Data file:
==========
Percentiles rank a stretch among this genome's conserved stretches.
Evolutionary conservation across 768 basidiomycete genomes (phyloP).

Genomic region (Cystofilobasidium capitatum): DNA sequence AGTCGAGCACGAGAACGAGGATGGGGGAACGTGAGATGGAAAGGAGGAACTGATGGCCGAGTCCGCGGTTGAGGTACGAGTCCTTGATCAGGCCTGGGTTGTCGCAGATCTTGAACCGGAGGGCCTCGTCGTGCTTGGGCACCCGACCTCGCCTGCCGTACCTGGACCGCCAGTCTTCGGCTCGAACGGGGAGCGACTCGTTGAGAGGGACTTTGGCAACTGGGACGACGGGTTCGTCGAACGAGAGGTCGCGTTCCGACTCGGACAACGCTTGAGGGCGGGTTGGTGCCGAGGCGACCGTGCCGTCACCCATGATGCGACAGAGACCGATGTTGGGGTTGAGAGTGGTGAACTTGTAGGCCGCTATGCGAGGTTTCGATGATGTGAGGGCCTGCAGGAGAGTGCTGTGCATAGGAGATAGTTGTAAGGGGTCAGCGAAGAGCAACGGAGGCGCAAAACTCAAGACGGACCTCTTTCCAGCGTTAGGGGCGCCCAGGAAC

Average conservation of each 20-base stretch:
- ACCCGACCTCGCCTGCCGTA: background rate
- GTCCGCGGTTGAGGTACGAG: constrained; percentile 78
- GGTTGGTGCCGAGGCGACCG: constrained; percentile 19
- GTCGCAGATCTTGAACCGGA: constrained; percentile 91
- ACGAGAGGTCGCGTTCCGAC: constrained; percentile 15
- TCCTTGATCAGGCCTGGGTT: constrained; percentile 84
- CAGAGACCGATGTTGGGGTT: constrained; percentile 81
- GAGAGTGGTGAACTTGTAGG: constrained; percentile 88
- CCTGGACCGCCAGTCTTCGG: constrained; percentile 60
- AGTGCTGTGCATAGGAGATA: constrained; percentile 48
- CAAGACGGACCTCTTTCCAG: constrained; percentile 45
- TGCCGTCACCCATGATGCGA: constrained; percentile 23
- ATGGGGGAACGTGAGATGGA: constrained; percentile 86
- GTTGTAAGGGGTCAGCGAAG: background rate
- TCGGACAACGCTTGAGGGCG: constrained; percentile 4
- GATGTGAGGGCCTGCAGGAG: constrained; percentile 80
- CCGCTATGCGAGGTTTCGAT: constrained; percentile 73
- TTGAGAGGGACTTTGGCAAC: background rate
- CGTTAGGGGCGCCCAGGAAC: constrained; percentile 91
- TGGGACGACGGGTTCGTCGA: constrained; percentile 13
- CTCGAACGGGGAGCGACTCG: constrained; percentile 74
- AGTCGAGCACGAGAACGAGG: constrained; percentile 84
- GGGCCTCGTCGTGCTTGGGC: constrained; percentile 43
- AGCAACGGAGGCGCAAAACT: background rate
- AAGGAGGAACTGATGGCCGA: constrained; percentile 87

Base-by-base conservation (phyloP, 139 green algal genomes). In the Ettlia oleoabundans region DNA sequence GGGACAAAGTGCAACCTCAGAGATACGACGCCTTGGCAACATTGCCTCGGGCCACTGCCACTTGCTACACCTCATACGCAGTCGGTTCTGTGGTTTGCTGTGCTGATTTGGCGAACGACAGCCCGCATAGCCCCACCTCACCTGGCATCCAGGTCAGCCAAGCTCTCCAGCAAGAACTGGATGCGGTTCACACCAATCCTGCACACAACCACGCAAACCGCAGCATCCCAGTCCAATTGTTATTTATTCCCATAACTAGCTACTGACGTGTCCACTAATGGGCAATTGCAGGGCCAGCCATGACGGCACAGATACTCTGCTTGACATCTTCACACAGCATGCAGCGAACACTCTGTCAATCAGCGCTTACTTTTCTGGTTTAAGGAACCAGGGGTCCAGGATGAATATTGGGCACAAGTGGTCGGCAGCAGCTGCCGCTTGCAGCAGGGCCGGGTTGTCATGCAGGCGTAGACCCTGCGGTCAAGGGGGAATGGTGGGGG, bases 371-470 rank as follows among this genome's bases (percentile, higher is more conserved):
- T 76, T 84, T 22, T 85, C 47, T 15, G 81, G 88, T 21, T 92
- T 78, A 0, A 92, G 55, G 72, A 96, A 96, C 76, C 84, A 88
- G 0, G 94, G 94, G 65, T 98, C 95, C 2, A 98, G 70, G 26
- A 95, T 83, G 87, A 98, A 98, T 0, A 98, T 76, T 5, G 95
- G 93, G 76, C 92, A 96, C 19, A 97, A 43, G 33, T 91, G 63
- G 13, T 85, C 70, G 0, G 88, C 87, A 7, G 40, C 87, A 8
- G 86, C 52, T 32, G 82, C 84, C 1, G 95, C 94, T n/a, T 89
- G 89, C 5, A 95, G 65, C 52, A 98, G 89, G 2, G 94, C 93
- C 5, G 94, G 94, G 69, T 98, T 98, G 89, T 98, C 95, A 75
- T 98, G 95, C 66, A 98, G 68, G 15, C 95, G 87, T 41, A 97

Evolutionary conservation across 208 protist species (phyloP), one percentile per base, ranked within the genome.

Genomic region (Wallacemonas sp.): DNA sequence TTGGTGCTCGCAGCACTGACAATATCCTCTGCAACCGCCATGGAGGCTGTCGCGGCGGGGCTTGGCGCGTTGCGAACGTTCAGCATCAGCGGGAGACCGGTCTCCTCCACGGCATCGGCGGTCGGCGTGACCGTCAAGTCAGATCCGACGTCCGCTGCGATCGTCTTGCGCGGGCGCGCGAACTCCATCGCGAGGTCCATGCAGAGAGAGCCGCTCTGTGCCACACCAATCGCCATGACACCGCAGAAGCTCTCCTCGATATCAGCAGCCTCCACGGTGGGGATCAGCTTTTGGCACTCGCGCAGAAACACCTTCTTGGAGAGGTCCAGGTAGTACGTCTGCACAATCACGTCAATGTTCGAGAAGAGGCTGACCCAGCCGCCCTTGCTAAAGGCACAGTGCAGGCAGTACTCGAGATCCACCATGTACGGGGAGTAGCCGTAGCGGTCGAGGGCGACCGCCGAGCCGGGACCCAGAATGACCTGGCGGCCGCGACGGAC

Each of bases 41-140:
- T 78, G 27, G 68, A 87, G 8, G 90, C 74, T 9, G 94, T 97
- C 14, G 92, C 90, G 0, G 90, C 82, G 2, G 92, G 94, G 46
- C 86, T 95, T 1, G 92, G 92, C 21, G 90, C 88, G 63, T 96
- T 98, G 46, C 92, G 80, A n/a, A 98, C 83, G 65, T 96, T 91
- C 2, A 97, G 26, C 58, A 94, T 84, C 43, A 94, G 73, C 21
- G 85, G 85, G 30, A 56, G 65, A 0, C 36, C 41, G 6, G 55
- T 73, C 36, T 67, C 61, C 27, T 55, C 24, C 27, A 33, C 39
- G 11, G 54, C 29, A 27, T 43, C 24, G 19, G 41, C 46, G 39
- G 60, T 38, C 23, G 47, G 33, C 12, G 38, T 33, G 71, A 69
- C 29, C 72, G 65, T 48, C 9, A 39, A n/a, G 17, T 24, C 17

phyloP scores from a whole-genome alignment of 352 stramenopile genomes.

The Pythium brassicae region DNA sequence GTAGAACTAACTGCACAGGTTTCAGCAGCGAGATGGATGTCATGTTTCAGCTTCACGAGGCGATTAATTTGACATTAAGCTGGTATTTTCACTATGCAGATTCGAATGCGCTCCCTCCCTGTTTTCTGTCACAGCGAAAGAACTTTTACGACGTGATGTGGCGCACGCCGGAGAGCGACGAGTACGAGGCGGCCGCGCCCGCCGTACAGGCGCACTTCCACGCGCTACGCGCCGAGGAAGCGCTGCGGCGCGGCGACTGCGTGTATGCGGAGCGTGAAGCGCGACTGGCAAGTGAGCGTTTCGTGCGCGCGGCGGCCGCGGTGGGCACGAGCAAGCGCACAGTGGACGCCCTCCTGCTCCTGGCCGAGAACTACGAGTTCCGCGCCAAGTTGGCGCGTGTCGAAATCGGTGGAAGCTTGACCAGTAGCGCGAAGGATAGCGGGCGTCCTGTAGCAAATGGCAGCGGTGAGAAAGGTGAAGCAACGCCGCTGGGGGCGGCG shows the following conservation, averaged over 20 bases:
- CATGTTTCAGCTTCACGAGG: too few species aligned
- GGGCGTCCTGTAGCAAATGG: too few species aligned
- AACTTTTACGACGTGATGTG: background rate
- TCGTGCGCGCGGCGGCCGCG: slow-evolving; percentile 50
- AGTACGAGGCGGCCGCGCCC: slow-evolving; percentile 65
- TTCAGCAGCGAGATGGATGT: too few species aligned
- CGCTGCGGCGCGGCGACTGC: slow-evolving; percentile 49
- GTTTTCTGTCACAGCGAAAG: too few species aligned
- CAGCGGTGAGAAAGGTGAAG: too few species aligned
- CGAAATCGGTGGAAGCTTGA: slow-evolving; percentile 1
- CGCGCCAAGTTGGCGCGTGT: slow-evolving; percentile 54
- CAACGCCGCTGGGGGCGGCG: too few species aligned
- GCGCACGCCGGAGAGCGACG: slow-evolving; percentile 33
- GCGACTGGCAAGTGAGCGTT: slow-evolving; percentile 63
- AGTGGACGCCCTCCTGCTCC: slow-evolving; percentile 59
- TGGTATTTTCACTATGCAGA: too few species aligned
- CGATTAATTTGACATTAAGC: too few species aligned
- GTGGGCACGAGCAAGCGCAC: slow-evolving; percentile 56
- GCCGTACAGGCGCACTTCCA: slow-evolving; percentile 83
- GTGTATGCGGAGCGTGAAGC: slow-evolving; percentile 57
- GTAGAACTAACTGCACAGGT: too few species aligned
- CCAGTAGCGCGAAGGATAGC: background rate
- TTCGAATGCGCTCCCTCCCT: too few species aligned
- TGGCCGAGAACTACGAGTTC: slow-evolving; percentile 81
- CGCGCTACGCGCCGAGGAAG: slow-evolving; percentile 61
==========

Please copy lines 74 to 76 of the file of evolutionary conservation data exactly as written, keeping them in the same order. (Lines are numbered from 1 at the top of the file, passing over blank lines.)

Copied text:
- GCCGTACAGGCGCACTTCCA: slow-evolving; percentile 83
- GTGTATGCGGAGCGTGAAGC: slow-evolving; percentile 57
- GTAGAACTAACTGCACAGGT: too few species aligned